Thank you for writing to me about the Black Lives Matter movement, and the current state of affairs around the world. I share your alarm about what happened in the USA, and was shocked and horrified by the tragic death of George Floyd in Minneapolis. Our Government and all right minded people in public life have condemned this killing unequivocally, as do I.
Racism has no place in our society, and is an evil that we should collectively work towards eliminating. I strongly oppose the unlawful use of violence in any form, and I am heartened that thousands of people have chosen to express their strong emotions in a peaceful manner, respecting social distancing rules.
In this vein, I condemn the conduct of some protestors in their use of violence against the police, including in London over the weekend. I greatly value the Metropolitan Police Service, Surrey Police and other police forces across the country in the vital work they do in keeping us safe, and violence against the police and police horses is completely unacceptable.
Regarding exports to the United States, the Government takes its export control responsibilities very seriously. The UK operates one of the world’s most robust and transparent export control regimes, with each export licence application considered on a case-by-case basis against the Consolidated EU and National Arms Export Licensing Criteria. The Consolidated Criteria provide a thorough risk assessment framework, requiring the Government to think very carefully about the possible impact of providing equipment and its capabilities. My understanding is that the Government will not grant an export licence if doing so would be inconsistent with the criteria.
I was gravely concerned to read the figures that suggest that those from Black, Asian and Minority Ethnic (BAME) backgrounds are at greater risk of Covid-19. I have shared these concerns with ministerial colleagues, who too recognise that these are troubling figures and commissioned Public Health England (PHE) to research this. PHE’s report can be accessed via:
As I say, I share your sentiments about the death of George Floyd and we must strive to eradicate the remnants of racism in our society. We have come a huge way over recent decades but there is certainly more to do. I assure you that I do everything I can to support firm but fair policing and justice here in Woking, Surrey and the wider UK, and I think we can be proud of our Surrey Police and their current leadership and officers.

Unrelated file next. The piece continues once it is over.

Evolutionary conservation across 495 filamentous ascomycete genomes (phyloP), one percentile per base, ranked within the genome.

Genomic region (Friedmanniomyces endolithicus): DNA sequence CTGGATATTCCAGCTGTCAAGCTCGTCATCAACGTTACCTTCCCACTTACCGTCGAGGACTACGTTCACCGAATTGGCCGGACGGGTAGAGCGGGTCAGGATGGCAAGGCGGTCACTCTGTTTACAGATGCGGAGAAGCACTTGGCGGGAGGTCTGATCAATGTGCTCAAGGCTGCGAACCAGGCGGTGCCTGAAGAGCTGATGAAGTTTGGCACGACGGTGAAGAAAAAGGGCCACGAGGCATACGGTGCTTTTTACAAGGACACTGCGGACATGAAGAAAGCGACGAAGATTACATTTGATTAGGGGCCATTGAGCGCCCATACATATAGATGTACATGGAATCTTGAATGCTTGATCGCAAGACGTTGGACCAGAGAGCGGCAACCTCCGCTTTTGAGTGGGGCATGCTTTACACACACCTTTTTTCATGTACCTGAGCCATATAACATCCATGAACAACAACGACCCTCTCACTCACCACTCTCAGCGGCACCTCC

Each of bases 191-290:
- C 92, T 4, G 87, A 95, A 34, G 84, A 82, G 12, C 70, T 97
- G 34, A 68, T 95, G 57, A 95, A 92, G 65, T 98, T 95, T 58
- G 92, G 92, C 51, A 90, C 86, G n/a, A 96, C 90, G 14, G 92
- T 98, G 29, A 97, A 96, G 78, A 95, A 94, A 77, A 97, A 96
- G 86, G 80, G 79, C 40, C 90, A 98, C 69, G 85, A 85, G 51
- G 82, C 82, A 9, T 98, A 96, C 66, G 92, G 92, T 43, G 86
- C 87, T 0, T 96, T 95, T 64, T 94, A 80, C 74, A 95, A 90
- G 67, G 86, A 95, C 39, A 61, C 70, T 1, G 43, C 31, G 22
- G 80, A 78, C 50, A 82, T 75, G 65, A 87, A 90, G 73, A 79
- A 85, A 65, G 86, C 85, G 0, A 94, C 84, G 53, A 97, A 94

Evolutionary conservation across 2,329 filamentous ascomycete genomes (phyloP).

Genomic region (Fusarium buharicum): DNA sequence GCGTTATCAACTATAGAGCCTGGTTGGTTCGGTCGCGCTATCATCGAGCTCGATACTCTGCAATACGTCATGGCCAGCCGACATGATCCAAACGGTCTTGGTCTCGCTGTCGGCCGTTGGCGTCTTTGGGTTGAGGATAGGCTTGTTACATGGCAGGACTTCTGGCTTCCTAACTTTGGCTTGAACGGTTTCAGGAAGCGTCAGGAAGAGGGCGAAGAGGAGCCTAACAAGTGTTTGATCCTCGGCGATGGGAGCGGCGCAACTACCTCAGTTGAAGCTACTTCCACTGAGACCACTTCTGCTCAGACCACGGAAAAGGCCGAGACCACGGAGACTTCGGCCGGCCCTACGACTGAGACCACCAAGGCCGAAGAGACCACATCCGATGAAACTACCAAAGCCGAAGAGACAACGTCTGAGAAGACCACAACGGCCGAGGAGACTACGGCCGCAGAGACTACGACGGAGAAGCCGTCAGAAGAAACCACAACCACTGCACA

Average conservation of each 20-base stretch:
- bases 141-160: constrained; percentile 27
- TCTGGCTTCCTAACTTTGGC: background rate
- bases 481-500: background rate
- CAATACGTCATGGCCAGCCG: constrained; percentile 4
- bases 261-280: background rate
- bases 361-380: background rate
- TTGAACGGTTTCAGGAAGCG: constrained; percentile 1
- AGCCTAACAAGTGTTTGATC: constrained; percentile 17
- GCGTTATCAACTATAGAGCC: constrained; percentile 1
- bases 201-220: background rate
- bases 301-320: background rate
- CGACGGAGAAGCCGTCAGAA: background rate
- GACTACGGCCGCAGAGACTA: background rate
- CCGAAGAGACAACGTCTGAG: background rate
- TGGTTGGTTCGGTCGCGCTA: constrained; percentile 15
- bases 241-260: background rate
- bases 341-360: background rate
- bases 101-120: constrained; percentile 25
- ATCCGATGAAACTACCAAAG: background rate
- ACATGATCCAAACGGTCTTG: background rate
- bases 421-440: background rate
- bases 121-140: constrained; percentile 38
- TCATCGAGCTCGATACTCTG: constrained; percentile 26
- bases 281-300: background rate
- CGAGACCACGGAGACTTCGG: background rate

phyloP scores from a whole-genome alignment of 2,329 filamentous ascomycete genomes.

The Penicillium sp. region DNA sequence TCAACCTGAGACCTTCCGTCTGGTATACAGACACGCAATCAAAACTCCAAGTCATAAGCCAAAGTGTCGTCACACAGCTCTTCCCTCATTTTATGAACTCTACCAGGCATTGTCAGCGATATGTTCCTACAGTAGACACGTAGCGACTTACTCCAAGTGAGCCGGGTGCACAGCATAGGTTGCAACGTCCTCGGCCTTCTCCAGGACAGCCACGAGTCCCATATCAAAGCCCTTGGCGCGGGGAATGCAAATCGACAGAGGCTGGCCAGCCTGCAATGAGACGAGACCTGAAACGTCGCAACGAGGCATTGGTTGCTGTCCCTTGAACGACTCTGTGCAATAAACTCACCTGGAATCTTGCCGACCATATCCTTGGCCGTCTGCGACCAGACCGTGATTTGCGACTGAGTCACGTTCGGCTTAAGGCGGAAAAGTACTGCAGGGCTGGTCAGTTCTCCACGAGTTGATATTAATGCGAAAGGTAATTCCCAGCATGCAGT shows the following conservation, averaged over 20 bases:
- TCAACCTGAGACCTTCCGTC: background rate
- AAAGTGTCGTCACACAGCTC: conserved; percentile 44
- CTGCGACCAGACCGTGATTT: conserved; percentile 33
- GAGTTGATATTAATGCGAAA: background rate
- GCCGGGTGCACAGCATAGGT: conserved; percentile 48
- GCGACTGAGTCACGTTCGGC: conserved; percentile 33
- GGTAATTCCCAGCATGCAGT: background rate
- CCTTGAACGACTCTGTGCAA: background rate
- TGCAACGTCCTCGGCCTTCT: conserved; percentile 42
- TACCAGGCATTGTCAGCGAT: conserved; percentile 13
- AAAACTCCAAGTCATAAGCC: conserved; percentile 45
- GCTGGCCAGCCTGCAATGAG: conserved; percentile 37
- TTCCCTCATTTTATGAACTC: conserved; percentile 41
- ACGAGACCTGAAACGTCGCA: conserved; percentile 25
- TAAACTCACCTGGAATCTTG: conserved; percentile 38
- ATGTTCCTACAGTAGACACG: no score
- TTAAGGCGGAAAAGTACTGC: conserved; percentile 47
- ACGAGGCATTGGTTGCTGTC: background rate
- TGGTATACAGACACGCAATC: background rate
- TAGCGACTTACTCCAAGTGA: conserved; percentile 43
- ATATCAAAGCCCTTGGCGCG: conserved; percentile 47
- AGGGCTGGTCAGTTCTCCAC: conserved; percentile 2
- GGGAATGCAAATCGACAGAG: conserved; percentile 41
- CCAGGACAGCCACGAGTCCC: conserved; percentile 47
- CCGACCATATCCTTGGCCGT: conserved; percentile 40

I also believe that, with the continuing threat of coronavirus, we must continue to abide by social distancing measures and follow the rules designed to save lives. Thousands of my constituents have suffered both personal and professional hardship due to coronavirus and its impact, and in light of these sacrifices we cannot allow progress in defeating the virus to stall.
I will continue to oppose racism and to support the right to protest peacefully and lawfully, and I strongly value the work of our police, who have worked hard over recent decades to reclaim their reputation one of the finest and fairest police forces in the world.
Thank you again for writing to me about these really important issues.
With best wishes.
Jonathan Lord MP
Member of Parliament for Woking
National Police Chief’s Council statement, 03/06/20
Chief constables from forces across the country, the chair of the National Police Chiefs’ Council, the chief executive of the College of Policing and the President of the Police Superintendents' Association have spoken following the death of George Floyd and the events that have followed in the United States.
“We stand alongside all those across the globe who are appalled and horrified by the way George Floyd lost his life. Justice and accountability should follow.
“We are also appalled to see the violence and damage that has happened in so many US cities since then. Our hearts go out to all those affected by these terrible events and hope that peace and order will soon be restored.
“In the UK we have a long established tradition of policing by consent, working in communities to prevent crime and solve problems. Officers are trained to use force proportionately, lawfully and only when absolutely necessary. We strive to continuously learn and improve. We will tackle bias, racism or discrimination wherever we find it.